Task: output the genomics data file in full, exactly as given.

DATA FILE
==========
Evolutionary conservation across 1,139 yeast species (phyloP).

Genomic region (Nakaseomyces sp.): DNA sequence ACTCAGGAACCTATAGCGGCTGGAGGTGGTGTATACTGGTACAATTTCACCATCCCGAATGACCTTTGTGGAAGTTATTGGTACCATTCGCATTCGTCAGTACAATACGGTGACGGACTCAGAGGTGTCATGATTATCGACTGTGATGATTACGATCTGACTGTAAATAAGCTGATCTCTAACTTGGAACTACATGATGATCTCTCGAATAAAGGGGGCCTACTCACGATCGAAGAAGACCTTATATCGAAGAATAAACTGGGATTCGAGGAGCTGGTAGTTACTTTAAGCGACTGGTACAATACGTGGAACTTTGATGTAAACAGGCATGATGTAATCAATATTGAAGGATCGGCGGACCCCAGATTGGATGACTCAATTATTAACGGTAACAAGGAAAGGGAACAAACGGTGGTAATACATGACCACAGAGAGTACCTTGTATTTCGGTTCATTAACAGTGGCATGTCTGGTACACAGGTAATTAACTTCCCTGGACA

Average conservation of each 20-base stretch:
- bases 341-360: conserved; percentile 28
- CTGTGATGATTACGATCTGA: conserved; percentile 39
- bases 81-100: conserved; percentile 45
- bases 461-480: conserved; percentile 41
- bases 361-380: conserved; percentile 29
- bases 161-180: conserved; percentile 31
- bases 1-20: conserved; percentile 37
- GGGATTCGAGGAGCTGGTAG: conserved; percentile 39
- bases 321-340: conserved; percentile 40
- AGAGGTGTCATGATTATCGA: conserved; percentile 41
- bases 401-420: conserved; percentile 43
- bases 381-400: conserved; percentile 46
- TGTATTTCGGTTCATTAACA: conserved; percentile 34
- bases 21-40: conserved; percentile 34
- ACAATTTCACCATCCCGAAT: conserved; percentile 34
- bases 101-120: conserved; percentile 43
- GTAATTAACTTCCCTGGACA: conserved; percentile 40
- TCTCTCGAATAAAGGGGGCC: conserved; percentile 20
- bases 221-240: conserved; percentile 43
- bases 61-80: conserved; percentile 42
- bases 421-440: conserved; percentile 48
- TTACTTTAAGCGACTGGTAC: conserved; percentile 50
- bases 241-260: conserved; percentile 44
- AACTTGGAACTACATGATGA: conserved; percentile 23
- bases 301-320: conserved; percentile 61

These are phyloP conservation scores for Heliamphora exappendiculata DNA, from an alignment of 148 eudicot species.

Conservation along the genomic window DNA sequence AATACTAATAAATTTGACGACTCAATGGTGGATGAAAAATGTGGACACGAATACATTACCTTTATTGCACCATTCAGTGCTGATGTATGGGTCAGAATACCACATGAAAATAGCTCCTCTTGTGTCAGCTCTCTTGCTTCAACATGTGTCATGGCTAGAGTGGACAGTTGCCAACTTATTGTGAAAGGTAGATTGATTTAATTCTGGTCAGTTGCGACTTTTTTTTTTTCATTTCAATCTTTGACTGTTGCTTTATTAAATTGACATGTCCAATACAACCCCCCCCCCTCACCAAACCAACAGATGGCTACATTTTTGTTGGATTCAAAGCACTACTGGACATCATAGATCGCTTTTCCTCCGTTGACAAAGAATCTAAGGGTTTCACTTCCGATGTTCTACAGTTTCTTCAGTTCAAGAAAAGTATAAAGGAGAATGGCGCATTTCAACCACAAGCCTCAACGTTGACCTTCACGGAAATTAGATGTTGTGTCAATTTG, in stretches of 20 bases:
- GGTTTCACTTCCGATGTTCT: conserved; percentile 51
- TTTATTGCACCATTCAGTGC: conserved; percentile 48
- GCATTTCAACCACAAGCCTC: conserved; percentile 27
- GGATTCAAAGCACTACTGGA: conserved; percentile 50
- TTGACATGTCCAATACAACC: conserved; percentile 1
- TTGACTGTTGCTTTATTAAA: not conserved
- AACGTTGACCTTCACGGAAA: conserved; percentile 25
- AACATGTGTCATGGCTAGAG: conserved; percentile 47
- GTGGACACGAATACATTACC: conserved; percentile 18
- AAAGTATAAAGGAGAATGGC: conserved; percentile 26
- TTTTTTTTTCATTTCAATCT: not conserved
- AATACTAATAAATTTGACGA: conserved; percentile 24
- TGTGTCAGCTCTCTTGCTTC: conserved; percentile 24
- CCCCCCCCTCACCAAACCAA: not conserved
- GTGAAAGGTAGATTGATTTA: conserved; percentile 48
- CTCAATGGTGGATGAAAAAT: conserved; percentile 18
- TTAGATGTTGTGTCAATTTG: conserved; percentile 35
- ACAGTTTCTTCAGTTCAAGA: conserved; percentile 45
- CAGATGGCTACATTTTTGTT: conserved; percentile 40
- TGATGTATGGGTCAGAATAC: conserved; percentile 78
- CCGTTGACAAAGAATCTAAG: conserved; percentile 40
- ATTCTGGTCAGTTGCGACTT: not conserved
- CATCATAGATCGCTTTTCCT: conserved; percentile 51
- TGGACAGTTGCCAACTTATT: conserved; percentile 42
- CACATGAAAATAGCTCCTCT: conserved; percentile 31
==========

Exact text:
Evolutionary conservation across 1,139 yeast species (phyloP).

Genomic region (Nakaseomyces sp.): DNA sequence ACTCAGGAACCTATAGCGGCTGGAGGTGGTGTATACTGGTACAATTTCACCATCCCGAATGACCTTTGTGGAAGTTATTGGTACCATTCGCATTCGTCAGTACAATACGGTGACGGACTCAGAGGTGTCATGATTATCGACTGTGATGATTACGATCTGACTGTAAATAAGCTGATCTCTAACTTGGAACTACATGATGATCTCTCGAATAAAGGGGGCCTACTCACGATCGAAGAAGACCTTATATCGAAGAATAAACTGGGATTCGAGGAGCTGGTAGTTACTTTAAGCGACTGGTACAATACGTGGAACTTTGATGTAAACAGGCATGATGTAATCAATATTGAAGGATCGGCGGACCCCAGATTGGATGACTCAATTATTAACGGTAACAAGGAAAGGGAACAAACGGTGGTAATACATGACCACAGAGAGTACCTTGTATTTCGGTTCATTAACAGTGGCATGTCTGGTACACAGGTAATTAACTTCCCTGGACA

Average conservation of each 20-base stretch:
- bases 341-360: conserved; percentile 28
- CTGTGATGATTACGATCTGA: conserved; percentile 39
- bases 81-100: conserved; percentile 45
- bases 461-480: conserved; percentile 41
- bases 361-380: conserved; percentile 29
- bases 161-180: conserved; percentile 31
- bases 1-20: conserved; percentile 37
- GGGATTCGAGGAGCTGGTAG: conserved; percentile 39
- bases 321-340: conserved; percentile 40
- AGAGGTGTCATGATTATCGA: conserved; percentile 41
- bases 401-420: conserved; percentile 43
- bases 381-400: conserved; percentile 46
- TGTATTTCGGTTCATTAACA: conserved; percentile 34
- bases 21-40: conserved; percentile 34
- ACAATTTCACCATCCCGAAT: conserved; percentile 34
- bases 101-120: conserved; percentile 43
- GTAATTAACTTCCCTGGACA: conserved; percentile 40
- TCTCTCGAATAAAGGGGGCC: conserved; percentile 20
- bases 221-240: conserved; percentile 43
- bases 61-80: conserved; percentile 42
- bases 421-440: conserved; percentile 48
- TTACTTTAAGCGACTGGTAC: conserved; percentile 50
- bases 241-260: conserved; percentile 44
- AACTTGGAACTACATGATGA: conserved; percentile 23
- bases 301-320: conserved; percentile 61

These are phyloP conservation scores for Heliamphora exappendiculata DNA, from an alignment of 148 eudicot species.

Conservation along the genomic window DNA sequence AATACTAATAAATTTGACGACTCAATGGTGGATGAAAAATGTGGACACGAATACATTACCTTTATTGCACCATTCAGTGCTGATGTATGGGTCAGAATACCACATGAAAATAGCTCCTCTTGTGTCAGCTCTCTTGCTTCAACATGTGTCATGGCTAGAGTGGACAGTTGCCAACTTATTGTGAAAGGTAGATTGATTTAATTCTGGTCAGTTGCGACTTTTTTTTTTTCATTTCAATCTTTGACTGTTGCTTTATTAAATTGACATGTCCAATACAACCCCCCCCCCTCACCAAACCAACAGATGGCTACATTTTTGTTGGATTCAAAGCACTACTGGACATCATAGATCGCTTTTCCTCCGTTGACAAAGAATCTAAGGGTTTCACTTCCGATGTTCTACAGTTTCTTCAGTTCAAGAAAAGTATAAAGGAGAATGGCGCATTTCAACCACAAGCCTCAACGTTGACCTTCACGGAAATTAGATGTTGTGTCAATTTG, in stretches of 20 bases:
- GGTTTCACTTCCGATGTTCT: conserved; percentile 51
- TTTATTGCACCATTCAGTGC: conserved; percentile 48
- GCATTTCAACCACAAGCCTC: conserved; percentile 27
- GGATTCAAAGCACTACTGGA: conserved; percentile 50
- TTGACATGTCCAATACAACC: conserved; percentile 1
- TTGACTGTTGCTTTATTAAA: not conserved
- AACGTTGACCTTCACGGAAA: conserved; percentile 25
- AACATGTGTCATGGCTAGAG: conserved; percentile 47
- GTGGACACGAATACATTACC: conserved; percentile 18
- AAAGTATAAAGGAGAATGGC: conserved; percentile 26
- TTTTTTTTTCATTTCAATCT: not conserved
- AATACTAATAAATTTGACGA: conserved; percentile 24
- TGTGTCAGCTCTCTTGCTTC: conserved; percentile 24
- CCCCCCCCTCACCAAACCAA: not conserved
- GTGAAAGGTAGATTGATTTA: conserved; percentile 48
- CTCAATGGTGGATGAAAAAT: conserved; percentile 18
- TTAGATGTTGTGTCAATTTG: conserved; percentile 35
- ACAGTTTCTTCAGTTCAAGA: conserved; percentile 45
- CAGATGGCTACATTTTTGTT: conserved; percentile 40
- TGATGTATGGGTCAGAATAC: conserved; percentile 78
- CCGTTGACAAAGAATCTAAG: conserved; percentile 40
- ATTCTGGTCAGTTGCGACTT: not conserved
- CATCATAGATCGCTTTTCCT: conserved; percentile 51
- TGGACAGTTGCCAACTTATT: conserved; percentile 42
- CACATGAAAATAGCTCCTCT: conserved; percentile 31